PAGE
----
When you think of goal setting, you may consider this only within the realm of adult planning. However, a child may have come up with a goal of his own, or maybe you as the parent are looking to set a goal for your son or daughter. Just as with adults, goals for kids include long-term, as well as short-term goals that can be achieved in the near future. As the parent, set realistic standards for your child so that he does not become frustrated if his goal has not been met on a specific time line.
If your child is having difficulties in a particular subject, set a goal for her to achieve a higher grade within the next marking period. Keep the goal realistic. For instance, give her ample time to increase her grades. Your child may not receive the desired grade by the next test, but maybe she’s showing improvement. With your help and encouragement, within the next few assignments or tests, hopefully she will have achieved the goal. Shorter-term goals for your 7-year-old include behaving in class on a daily basis or volunteering to help the teacher. Encourage her to continue as she works each day toward her goals.
In the past, you wouldn’t even have to consider setting a goal for a child to play outside; however, television, video games and computers have changed all that. Appropriate goals for a 7-year-old include doing some form of physical activity each day. According to the National Institutes of Health, most children need at least one hour of physical activity per day. This allows them to feel less stressed, maintain a healthy weight and sleep better at night. Set the example yourself. Go outside and take a walk with your child every night, or as often as possible. This not only helps him, but it helps you, too.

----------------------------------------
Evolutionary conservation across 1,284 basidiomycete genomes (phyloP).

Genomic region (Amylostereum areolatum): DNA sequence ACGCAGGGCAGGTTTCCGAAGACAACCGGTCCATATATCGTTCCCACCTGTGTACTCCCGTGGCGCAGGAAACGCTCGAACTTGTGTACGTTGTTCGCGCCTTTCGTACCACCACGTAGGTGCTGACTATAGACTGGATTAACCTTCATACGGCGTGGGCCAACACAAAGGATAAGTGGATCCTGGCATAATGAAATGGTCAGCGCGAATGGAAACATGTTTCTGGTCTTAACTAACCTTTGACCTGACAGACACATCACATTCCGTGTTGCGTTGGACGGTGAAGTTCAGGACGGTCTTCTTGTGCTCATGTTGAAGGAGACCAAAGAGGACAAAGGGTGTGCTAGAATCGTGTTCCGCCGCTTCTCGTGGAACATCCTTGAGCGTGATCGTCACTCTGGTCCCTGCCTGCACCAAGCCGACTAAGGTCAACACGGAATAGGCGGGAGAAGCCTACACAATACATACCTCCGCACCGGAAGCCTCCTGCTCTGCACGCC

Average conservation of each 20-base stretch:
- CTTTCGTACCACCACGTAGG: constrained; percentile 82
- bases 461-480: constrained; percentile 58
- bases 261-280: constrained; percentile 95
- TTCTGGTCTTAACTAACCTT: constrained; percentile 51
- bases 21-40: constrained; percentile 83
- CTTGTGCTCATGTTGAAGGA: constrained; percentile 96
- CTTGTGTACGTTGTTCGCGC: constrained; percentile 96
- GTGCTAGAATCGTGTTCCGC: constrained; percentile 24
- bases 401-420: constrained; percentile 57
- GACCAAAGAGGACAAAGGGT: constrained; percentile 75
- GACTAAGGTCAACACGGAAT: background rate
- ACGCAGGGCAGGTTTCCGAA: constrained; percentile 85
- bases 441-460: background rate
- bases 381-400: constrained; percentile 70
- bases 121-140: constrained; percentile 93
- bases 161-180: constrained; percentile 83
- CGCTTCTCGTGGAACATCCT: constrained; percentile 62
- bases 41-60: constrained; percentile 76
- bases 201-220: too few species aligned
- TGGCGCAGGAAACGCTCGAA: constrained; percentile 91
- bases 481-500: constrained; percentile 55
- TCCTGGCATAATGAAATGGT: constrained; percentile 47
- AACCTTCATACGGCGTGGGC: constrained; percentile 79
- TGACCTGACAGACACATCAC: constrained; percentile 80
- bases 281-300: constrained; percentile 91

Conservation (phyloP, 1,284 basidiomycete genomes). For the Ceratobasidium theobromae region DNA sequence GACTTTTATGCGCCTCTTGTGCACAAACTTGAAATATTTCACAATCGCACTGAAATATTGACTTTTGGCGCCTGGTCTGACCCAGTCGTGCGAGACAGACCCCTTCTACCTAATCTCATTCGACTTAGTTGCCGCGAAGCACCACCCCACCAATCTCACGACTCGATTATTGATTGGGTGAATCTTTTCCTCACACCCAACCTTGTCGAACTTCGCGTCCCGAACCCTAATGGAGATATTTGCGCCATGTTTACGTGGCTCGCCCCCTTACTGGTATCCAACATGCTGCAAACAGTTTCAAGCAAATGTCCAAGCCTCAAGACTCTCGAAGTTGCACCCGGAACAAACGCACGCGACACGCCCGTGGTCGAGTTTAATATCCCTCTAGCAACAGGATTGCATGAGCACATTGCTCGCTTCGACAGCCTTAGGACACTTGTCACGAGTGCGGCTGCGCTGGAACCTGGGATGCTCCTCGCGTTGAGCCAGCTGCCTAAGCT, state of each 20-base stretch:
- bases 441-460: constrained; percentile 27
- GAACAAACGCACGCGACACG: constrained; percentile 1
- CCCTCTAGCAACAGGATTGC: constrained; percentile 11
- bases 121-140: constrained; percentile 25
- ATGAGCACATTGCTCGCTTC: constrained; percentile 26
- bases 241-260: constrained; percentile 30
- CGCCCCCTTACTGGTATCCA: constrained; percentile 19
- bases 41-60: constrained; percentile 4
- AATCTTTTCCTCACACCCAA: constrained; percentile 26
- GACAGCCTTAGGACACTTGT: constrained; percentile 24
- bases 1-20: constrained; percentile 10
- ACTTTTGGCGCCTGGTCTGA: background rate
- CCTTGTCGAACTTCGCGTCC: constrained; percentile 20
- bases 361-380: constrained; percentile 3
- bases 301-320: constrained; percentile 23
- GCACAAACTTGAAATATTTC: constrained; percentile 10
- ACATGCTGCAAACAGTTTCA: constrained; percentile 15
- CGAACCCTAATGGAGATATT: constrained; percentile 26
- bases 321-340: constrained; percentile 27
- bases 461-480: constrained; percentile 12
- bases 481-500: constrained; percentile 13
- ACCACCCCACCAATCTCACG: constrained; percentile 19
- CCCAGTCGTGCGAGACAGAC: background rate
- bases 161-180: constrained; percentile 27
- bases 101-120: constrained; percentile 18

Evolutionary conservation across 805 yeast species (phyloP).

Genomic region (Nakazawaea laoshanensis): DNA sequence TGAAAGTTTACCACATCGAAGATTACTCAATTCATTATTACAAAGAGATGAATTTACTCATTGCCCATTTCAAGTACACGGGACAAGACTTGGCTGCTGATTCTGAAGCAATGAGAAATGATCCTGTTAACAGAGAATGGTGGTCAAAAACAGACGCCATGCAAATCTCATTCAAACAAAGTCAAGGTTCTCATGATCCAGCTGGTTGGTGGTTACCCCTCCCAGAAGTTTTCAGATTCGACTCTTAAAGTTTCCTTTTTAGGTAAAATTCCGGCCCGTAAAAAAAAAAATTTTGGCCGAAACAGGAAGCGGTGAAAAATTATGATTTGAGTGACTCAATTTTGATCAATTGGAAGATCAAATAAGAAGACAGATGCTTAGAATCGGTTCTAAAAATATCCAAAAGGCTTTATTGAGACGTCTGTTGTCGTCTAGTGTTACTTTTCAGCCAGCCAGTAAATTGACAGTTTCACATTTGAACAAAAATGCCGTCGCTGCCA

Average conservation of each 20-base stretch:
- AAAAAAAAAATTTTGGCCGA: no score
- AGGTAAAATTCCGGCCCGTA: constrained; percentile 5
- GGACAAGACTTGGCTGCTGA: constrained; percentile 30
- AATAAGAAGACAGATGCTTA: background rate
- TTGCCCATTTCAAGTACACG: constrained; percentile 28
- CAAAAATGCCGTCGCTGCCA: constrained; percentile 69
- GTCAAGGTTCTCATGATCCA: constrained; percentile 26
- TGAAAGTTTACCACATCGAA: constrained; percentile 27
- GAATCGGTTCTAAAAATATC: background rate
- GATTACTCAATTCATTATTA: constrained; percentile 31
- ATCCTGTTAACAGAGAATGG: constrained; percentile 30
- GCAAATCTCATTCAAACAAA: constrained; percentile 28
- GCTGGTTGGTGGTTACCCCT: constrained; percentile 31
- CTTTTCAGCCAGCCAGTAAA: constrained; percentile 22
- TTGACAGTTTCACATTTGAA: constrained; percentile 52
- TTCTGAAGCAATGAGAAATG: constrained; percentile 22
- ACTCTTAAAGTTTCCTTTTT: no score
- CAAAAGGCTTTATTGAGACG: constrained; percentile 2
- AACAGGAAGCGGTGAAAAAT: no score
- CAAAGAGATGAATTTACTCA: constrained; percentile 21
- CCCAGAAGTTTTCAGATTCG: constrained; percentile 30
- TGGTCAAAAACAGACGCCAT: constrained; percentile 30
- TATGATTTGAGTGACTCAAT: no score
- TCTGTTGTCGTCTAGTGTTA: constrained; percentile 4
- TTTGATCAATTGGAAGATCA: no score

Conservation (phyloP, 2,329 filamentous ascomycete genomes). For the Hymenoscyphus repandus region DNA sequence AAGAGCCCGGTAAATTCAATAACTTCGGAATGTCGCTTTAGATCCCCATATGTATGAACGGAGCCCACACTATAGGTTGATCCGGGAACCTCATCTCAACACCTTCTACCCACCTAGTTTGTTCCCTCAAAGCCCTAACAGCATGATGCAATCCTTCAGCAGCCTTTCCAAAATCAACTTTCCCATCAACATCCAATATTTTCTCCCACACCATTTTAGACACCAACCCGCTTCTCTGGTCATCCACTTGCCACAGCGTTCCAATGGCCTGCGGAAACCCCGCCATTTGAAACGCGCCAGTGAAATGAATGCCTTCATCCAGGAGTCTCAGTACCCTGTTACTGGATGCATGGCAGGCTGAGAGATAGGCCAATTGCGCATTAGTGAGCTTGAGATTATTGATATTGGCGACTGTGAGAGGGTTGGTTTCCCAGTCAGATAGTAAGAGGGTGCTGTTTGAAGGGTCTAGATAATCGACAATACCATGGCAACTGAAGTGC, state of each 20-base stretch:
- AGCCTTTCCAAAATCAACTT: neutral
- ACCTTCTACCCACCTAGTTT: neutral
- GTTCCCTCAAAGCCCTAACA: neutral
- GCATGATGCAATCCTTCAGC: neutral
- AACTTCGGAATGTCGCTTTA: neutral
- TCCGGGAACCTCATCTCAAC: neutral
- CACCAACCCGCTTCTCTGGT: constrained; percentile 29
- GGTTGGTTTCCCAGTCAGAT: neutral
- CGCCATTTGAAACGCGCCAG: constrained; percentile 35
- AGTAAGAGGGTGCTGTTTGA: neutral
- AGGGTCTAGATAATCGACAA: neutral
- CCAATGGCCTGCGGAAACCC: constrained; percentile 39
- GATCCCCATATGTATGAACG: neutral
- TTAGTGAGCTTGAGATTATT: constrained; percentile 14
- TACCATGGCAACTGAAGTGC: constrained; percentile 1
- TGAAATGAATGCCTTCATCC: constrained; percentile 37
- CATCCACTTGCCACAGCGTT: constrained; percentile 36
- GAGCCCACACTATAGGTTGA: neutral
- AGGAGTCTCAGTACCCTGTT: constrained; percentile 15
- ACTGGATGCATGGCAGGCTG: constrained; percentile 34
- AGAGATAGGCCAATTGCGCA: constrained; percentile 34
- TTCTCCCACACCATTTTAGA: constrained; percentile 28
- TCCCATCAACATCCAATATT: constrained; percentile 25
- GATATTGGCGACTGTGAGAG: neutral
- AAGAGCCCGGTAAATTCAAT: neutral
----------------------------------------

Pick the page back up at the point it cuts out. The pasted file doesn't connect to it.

Making Healthy Choices
This is an area where parents can take the initiative and set the example. For instance, if your child sees you frequently eating vegetables, he may be less resistant to trying them. Set the goal that he will eat at least one piece of fruit with each meal and one vegetable with dinner every night. Set another goal that he will limit his intake of soda and sugary fruit juices and instead drink low-fat milk and water three times a day. Set a goal of cutting out sweetened cereals for breakfast. If this task seems too difficult, start off slower by cutting back to one serving of sugary breakfast cereal per week.
Setting goals does not have to be a daunting task. Offer positive feedback as your child works toward her goal. For instance, when she manages to pull up her failing grade, surprise her with a small treat, such as a day at the zoo or a mommy-daughter pedicure. Or reward her by taking her to a baseball game when she receives outstanding reports on her behavior in class.